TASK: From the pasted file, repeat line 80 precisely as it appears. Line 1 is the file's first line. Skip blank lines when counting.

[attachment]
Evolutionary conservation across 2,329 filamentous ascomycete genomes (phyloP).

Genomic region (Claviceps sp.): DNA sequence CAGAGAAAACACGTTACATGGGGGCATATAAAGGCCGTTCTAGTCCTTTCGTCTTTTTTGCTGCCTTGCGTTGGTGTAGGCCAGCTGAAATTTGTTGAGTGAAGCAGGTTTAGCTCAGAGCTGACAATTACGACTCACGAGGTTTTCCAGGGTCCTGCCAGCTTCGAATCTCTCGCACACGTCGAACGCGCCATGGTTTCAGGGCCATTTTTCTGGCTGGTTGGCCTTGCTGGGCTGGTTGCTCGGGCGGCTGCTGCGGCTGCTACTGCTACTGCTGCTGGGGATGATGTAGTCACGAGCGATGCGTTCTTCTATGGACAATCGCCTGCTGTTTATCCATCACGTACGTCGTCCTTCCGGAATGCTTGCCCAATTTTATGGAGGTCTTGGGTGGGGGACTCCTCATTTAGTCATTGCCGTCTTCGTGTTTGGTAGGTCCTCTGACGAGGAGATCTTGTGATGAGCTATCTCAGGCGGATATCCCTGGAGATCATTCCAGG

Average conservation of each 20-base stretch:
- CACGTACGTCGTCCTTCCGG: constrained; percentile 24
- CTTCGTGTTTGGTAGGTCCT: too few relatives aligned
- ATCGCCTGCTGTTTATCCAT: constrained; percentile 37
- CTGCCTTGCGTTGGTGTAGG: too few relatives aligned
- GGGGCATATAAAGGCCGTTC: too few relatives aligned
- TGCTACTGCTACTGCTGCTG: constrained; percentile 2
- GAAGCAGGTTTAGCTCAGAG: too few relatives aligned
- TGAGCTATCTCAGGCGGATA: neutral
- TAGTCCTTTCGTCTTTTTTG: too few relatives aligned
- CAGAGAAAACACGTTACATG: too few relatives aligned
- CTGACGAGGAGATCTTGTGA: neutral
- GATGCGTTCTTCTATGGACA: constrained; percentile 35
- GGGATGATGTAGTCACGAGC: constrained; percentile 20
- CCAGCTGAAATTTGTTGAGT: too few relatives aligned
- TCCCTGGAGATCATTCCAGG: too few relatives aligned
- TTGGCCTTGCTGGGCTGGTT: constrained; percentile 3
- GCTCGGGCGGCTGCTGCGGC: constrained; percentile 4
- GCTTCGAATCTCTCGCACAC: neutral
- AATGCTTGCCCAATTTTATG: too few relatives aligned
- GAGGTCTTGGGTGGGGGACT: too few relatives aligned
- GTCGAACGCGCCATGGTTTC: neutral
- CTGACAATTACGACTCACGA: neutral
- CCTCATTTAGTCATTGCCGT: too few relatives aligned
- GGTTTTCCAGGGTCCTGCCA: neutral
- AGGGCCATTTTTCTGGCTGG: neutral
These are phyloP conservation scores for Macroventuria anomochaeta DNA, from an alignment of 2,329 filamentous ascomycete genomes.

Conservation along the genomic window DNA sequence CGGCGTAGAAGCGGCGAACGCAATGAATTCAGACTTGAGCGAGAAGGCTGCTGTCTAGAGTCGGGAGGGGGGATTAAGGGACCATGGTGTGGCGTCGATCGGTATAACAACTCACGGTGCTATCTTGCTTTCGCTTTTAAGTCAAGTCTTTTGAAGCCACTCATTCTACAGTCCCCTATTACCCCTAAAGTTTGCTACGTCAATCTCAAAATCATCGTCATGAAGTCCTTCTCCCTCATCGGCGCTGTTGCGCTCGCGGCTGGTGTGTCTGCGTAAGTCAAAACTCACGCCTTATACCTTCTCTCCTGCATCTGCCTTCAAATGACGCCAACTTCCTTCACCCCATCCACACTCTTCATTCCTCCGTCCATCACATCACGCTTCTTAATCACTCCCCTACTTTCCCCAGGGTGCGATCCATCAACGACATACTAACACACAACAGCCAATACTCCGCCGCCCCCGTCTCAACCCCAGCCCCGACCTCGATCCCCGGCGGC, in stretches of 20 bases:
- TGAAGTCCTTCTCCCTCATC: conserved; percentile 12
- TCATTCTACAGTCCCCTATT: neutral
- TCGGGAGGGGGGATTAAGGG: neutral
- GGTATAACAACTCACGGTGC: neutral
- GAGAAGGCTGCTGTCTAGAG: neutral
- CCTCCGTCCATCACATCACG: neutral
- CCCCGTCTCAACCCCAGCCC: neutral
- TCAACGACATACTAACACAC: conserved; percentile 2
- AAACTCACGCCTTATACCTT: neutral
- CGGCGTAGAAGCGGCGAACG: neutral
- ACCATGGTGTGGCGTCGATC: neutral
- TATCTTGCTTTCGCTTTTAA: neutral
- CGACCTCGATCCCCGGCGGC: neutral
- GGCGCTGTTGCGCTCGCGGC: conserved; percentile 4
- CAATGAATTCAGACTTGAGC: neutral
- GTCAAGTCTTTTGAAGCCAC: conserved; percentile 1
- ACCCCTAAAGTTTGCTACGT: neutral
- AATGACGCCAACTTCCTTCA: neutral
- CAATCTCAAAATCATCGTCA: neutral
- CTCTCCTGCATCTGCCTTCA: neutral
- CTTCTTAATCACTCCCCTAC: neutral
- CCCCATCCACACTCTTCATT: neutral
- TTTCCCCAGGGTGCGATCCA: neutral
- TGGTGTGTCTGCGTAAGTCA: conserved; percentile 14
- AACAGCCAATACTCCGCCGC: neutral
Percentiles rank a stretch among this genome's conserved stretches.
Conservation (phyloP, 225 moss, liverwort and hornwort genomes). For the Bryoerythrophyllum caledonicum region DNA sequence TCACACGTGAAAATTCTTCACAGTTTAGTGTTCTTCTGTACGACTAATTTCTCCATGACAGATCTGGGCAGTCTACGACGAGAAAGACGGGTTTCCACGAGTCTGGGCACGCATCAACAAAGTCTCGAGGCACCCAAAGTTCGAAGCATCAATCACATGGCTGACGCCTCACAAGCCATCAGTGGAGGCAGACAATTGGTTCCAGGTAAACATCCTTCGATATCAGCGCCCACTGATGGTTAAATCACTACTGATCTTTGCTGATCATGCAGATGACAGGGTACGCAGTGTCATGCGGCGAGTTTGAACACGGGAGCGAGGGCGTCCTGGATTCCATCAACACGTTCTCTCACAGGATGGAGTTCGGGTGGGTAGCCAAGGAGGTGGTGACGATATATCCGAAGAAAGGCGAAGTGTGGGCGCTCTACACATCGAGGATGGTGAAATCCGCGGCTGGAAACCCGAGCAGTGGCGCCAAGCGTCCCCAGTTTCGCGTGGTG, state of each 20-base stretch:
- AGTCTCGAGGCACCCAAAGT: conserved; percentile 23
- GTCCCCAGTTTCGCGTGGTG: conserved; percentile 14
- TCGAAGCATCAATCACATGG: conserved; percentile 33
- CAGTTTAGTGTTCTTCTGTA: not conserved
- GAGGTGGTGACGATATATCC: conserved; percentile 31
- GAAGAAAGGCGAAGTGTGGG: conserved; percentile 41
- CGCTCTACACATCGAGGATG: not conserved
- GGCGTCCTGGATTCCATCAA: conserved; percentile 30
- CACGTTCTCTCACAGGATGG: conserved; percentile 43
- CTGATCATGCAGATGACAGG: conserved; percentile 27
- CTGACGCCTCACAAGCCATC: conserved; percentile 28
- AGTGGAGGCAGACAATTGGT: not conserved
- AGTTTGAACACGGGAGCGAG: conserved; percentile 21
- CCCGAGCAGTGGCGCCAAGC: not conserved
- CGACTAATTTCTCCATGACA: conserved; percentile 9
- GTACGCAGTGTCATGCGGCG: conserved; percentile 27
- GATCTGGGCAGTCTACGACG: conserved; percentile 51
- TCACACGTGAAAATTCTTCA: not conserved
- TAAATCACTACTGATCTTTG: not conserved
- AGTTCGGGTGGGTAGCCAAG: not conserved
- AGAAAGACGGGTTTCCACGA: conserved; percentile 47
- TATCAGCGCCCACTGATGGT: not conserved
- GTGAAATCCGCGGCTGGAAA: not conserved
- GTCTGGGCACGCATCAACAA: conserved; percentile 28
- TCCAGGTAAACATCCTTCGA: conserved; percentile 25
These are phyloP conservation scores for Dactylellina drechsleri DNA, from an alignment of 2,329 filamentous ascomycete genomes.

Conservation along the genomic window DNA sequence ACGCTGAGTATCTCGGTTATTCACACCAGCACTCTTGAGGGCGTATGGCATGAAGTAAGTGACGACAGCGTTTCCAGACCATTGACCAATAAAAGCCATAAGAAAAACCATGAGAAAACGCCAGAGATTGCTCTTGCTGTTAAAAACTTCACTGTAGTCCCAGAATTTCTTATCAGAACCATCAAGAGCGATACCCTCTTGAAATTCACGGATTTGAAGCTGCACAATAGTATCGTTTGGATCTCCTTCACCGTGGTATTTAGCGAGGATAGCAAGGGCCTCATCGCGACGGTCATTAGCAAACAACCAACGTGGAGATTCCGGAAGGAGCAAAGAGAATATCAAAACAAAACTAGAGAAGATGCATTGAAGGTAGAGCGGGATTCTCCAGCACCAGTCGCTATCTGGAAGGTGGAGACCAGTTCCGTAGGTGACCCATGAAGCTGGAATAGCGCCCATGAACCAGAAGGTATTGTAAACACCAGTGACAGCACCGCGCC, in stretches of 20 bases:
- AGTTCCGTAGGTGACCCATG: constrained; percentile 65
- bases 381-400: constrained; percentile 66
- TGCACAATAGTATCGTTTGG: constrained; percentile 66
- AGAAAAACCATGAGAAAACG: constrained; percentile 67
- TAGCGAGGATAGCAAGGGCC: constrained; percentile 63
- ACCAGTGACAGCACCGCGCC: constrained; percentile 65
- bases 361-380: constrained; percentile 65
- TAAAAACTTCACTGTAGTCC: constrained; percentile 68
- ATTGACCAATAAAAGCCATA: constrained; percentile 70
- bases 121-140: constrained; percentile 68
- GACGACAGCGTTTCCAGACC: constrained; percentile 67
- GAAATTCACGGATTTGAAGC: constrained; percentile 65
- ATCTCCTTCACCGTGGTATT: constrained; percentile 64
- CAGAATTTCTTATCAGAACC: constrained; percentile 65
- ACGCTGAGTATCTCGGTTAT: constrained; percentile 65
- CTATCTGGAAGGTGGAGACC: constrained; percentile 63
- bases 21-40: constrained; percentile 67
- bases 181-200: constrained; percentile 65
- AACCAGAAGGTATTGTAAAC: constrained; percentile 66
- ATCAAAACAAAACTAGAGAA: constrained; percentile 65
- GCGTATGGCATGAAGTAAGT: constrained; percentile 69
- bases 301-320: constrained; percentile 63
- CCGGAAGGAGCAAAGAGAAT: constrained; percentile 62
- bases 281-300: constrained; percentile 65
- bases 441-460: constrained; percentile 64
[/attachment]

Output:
- GTGAAATCCGCGGCTGGAAA: not conserved